Portugal is ‘leading the world’ when it comes to vaccination rankings. Our World in Data, one of the most popular sites for tracking countries’ progress through the pandemic, has this week (August 24) put Portugal at the top of its list for the share of population that has initiated the vaccination process.
For reasons unclear, Israel (with a vaccination rate of around 78%) is not on the list. But even if it was, Portugal would be ahead: the percentage of population with at least one shot of Covid vaccine as of Tuesday this week stood at 81.6% (or 82% according to Our World in Data’s chart).
The achievement – considering the ‘slow’ and rather rocky start back in January – is seen as nothing short of astonishing.
In just seven months, vaccine task force coordinator vice admiral Henrique Gouveia e Melo has gone from a relatively ‘unknown’ former commander of submarines to a national hero.
No-one is expecting him to know ‘what happens next’, but when it comes to the job he was given – to roll-out protection for a population of 10.3 million people – he has risen to the challenge in a way few could have imagined.
Visiting vaccination centres on a daily basis – markedly taller than everyone around him – he cuts a dash in his combat fatigues, which he wears ‘because this is a war’ (his words), and he means to win it.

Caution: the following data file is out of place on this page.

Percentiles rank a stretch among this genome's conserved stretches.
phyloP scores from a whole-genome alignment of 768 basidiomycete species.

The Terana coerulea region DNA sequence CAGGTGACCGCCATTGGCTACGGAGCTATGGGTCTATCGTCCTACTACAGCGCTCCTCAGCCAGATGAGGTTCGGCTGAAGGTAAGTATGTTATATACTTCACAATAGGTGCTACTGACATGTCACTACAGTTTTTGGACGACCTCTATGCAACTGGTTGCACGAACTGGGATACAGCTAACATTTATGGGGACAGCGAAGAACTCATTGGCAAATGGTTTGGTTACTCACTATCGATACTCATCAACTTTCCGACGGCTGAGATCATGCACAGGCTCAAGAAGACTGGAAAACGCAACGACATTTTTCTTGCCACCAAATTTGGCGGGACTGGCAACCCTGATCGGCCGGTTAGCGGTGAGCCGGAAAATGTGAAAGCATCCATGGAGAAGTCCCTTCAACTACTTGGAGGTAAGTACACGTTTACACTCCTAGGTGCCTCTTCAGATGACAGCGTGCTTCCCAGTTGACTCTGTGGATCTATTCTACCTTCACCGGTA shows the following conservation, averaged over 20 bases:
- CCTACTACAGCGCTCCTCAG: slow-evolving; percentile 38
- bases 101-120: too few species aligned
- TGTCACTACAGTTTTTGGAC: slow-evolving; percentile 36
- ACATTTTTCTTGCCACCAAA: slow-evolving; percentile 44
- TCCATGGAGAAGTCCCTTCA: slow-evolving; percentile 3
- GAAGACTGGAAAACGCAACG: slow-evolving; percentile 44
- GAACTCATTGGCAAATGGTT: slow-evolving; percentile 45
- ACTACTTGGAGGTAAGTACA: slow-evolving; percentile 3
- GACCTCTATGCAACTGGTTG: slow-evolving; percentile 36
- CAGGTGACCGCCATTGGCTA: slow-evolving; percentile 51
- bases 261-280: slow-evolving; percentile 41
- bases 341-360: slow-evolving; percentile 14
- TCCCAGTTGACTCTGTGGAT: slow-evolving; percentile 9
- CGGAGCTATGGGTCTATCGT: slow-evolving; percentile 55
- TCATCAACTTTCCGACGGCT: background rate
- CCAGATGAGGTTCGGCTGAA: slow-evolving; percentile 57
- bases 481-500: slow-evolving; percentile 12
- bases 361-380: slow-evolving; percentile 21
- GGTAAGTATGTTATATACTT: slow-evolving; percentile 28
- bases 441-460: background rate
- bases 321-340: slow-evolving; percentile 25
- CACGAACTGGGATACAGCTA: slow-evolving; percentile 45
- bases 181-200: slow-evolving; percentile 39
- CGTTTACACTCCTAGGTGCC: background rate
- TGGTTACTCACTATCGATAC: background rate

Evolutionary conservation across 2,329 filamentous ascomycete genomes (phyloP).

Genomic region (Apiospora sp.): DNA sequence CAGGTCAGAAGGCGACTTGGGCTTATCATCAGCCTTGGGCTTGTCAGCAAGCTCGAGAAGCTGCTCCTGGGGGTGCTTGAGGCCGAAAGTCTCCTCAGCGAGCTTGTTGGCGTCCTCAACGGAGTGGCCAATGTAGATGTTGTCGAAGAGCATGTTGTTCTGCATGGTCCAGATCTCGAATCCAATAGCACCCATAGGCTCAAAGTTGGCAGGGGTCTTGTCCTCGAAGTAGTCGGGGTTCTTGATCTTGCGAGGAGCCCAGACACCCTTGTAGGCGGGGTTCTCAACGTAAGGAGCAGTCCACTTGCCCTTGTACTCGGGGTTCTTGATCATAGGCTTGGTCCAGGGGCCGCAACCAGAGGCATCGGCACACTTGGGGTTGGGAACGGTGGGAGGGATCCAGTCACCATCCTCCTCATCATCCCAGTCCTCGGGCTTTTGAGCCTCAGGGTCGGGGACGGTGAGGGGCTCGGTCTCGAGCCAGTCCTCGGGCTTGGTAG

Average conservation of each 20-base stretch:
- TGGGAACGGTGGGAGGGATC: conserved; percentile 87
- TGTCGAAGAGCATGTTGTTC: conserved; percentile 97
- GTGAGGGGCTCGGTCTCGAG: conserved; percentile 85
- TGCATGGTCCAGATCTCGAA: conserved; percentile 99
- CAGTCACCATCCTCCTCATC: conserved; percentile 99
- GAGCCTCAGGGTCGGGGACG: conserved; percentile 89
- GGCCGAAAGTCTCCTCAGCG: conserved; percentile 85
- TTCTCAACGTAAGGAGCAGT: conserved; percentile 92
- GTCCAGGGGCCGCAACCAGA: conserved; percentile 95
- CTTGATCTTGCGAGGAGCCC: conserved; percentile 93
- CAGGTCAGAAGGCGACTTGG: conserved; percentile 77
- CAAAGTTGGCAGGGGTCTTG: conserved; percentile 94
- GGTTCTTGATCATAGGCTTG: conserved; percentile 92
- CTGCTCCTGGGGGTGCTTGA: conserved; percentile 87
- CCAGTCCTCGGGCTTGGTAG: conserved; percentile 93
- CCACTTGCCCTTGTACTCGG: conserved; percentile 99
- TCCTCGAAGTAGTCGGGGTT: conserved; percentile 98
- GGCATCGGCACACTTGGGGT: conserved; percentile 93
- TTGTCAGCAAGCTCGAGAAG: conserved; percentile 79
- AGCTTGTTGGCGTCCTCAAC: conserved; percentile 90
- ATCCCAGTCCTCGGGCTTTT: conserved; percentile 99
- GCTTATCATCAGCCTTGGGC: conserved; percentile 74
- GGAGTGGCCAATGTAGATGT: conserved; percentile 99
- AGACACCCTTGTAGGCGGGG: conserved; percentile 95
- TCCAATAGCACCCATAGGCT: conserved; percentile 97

Next week, he tells journalists, Portugal’s vaccination percentage will have risen to 83%, and by the week after – ahead of initial targets – the protection should have increased to 85%.
On Wednesday, the 60-year-old military man received a medal of excellence from the municipality of Guarda.
The week before he was decorated by President Marcelo Rebelo de Sousa with the Grand Cross of the Military Order of Avis (for outstanding military service).
In June, he received a gold medal from the municipality of Vila Real for everything he has done to ‘save lives’.
These are just the latest in a long line of other awards for military service and excellence.
As he has stressed “there are richer countries and more capable countries that haven’t managed” what Portugal has achieved “because of strong negationist movements that have not allowed them to progress”.
Portugal has “enlightened people with deeply rooted knowledge and culture. I am convinced we will corner this virus, strip it of its maneuverability, dry it out”, he said on Wednesday.
Over the previous weekend, national media enthused over the unexpectedly robust response to the call for 12–15-year-olds to turn up and take their shots.
Roughly 40% of the just under 400,000 secondary school age pupils have already started the process and next weekend should see even more joining.
Second shots will be administered over the weekend starting September 11, before the start of the school year.
As everyone agrees, the vice-admiral has been an inspired choice to lead Portugal’s vaccination programme – but there are still huge questions over where in reality it will be taking us.
Parents, for example, have no idea how vaccinating their children will change the way the academic year ahead is managed.